Elevate Difference

Reviews of Sony Pictures Classics

Made in Dagenham

I am not much for plays. I generally prefer to sit bundled in my comforter, wine in hand, and watch a movie. However, I was recently convinced by a friend to join her for Mrs. Warren’s Profession, the main attraction of which was Sally Hawkins. I know Sally Hawkins only from Happy-Go-Lucky where her cheerfulness, tireless as the Sony synopsis describes, was also guileless and irritating.

A Woman, A Gun, and a Noodle Shop

I walked out of the screening of A Woman, A Gun, and a Noodle Shop feeling vaguely dissatisfied. While the official selection of the 2010 Berlin Film Festival bills itself as a “black comedy thriller [which serves] as an expose of how intense desires can consume humanity,” it neither thrills nor tickles the funny bone.


After running through a gauntlet of elevators and security guards at the Sony Tower in midtown Manhattan, I entered a small screening room to see the French film Micmacs.

Get Low

Robert Duvall. Sissy Spacek. Bill Murray. If that’s not an easy sell, I’m not entirely sure what film would be. As expected, the acting in Get Low is phenomenal across the board. Even up and comer Lucas Black more than holds his own with these legends. The acting is the magic the movie tries so hard to make. Unfortunately, the allure of the fanciful southern folktale misses the mark. There are magic moments but Get Low fails to sustain itself consistently.

The White Ribbon

Once I watched Casablanca on television two times in a month. One more time, and I think I would have started believing the film was sending me messages.

Coco Before Chanel

Spoiler Alert Prior to seeing this movie, I associated Coco Chanel with couture fashion and high society women with size two figures, like Audrey Hepburn and Nancy Reagan. Coco Before Chanel introduces us to the woman Chanel was before revolutionizing women’s fashion and becoming a fashion icon to the rich, famous and not so famous.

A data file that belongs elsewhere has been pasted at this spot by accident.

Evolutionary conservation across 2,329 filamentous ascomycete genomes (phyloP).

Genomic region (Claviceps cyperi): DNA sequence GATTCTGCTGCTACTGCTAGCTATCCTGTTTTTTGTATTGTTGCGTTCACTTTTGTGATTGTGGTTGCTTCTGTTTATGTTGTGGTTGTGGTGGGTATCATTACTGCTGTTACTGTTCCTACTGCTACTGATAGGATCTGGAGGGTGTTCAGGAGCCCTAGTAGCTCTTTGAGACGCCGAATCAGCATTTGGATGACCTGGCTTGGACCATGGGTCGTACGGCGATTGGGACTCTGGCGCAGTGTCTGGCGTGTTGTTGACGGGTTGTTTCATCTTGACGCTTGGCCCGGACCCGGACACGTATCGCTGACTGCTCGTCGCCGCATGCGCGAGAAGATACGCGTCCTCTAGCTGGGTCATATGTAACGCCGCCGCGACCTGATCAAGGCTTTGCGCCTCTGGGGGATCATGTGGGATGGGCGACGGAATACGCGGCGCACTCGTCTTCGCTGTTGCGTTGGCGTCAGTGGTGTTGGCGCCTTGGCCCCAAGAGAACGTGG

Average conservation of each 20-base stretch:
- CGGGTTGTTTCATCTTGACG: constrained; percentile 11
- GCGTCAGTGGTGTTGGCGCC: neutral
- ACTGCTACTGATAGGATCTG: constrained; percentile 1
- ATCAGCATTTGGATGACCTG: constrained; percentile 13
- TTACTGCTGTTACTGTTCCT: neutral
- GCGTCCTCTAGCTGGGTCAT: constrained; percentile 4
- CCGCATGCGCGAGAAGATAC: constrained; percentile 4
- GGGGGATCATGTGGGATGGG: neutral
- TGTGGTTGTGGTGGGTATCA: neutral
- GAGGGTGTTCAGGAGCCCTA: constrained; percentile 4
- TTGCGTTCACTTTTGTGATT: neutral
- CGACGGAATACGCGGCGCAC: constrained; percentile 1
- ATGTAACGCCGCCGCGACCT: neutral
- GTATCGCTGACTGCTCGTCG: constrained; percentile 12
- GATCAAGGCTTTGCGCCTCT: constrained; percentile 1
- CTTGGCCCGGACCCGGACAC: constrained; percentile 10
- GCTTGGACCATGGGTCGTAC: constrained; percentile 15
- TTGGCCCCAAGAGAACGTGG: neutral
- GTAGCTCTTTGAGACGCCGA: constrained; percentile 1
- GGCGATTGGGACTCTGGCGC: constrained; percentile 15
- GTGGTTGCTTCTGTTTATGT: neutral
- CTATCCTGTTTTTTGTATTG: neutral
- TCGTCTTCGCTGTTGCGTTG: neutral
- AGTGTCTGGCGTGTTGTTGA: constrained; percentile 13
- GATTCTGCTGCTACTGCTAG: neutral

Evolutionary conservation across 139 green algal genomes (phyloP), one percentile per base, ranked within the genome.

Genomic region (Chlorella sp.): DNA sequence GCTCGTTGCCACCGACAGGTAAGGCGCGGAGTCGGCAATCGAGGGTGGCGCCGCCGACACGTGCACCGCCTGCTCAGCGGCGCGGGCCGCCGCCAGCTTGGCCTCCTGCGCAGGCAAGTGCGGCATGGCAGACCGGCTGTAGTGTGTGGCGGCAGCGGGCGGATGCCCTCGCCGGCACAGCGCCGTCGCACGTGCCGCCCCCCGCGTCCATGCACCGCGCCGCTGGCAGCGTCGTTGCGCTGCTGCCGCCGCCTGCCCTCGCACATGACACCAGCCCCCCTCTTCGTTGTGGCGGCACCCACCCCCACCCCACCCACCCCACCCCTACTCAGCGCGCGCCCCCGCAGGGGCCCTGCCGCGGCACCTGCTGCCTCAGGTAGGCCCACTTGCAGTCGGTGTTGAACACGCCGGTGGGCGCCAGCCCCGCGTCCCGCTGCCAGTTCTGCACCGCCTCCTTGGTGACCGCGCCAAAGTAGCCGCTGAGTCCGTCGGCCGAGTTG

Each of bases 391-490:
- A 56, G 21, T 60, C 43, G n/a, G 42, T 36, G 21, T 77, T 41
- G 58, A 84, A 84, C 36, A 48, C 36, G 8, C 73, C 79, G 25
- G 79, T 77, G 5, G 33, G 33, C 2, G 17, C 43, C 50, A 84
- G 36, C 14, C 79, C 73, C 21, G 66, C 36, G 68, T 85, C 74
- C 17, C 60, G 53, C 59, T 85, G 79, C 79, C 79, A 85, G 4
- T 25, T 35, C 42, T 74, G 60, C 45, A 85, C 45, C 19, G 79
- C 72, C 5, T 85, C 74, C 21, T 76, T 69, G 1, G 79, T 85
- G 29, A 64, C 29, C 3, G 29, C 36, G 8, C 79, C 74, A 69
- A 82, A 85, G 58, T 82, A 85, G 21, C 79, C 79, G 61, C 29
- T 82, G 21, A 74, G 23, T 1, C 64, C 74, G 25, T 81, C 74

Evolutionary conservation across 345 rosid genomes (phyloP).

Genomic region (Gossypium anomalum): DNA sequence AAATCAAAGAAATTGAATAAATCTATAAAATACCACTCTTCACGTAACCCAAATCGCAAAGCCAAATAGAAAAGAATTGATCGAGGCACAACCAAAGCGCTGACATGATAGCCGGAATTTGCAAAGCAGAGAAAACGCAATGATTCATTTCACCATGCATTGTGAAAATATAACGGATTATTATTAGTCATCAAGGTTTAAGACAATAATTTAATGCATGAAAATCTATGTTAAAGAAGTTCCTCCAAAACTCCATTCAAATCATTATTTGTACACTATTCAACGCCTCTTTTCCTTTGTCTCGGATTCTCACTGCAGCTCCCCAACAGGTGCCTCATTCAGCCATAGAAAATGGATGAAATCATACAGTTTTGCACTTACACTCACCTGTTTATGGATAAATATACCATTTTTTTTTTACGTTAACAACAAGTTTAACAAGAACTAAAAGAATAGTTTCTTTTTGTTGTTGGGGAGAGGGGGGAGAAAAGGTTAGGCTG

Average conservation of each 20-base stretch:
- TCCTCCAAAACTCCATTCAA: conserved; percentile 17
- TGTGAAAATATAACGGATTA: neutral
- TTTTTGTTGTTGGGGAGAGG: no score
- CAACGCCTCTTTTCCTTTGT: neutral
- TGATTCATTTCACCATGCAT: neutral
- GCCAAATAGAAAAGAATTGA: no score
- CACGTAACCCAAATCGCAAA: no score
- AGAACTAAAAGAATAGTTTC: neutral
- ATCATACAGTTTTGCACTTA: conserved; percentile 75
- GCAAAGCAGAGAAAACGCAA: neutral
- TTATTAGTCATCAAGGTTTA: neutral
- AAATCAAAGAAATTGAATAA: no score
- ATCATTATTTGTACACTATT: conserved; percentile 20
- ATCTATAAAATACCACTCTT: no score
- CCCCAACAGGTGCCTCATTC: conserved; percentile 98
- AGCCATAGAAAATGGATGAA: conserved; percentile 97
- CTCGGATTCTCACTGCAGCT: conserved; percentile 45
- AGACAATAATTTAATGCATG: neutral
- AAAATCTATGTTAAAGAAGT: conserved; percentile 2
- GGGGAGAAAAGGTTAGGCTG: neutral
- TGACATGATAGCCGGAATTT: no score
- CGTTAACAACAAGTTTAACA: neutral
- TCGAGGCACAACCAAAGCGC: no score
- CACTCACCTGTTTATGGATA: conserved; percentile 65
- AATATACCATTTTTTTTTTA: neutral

Easy Virtue

To say that Stephan Elliott was taken aback when approached to direct Easy Virtue would be an understatement. Asking the man behind the beloved drag queen road movie The Adventures of Priscilla, Queen of the Desert to adapt a Noel Coward play didn’t exactly seem logical. But the producers of the film insisted there was a method to their madness.

Every Little Step

Despite the fact that I have lived in Manhattan for over six years, I have never once gone to a Broadway show. In fact, I make it a point to keep away from the theater district, period. I don’t much care for the stylized (read: exaggerated) performance style that theater actors have to adopt in order to make themselves seen and heard from the nosebleed seats.

Synecdoche, New York

It sucked. Any other questions? Okay, I know all the reviewers are raving. My husband raved (and I’ll let him justify that on his blog). I suspect the reviewers are raving because that’s what they think they’re supposed to do. It’s a deep and serious movie. It’s existentialist! It’s about the meaning of life!


What does it mean to have a dead mother come back to life and nurture her daughters and granddaughter again? Well that is in the meaning of the film’s title, Volver, which means to recapture again, in this case, the love that went missing years before.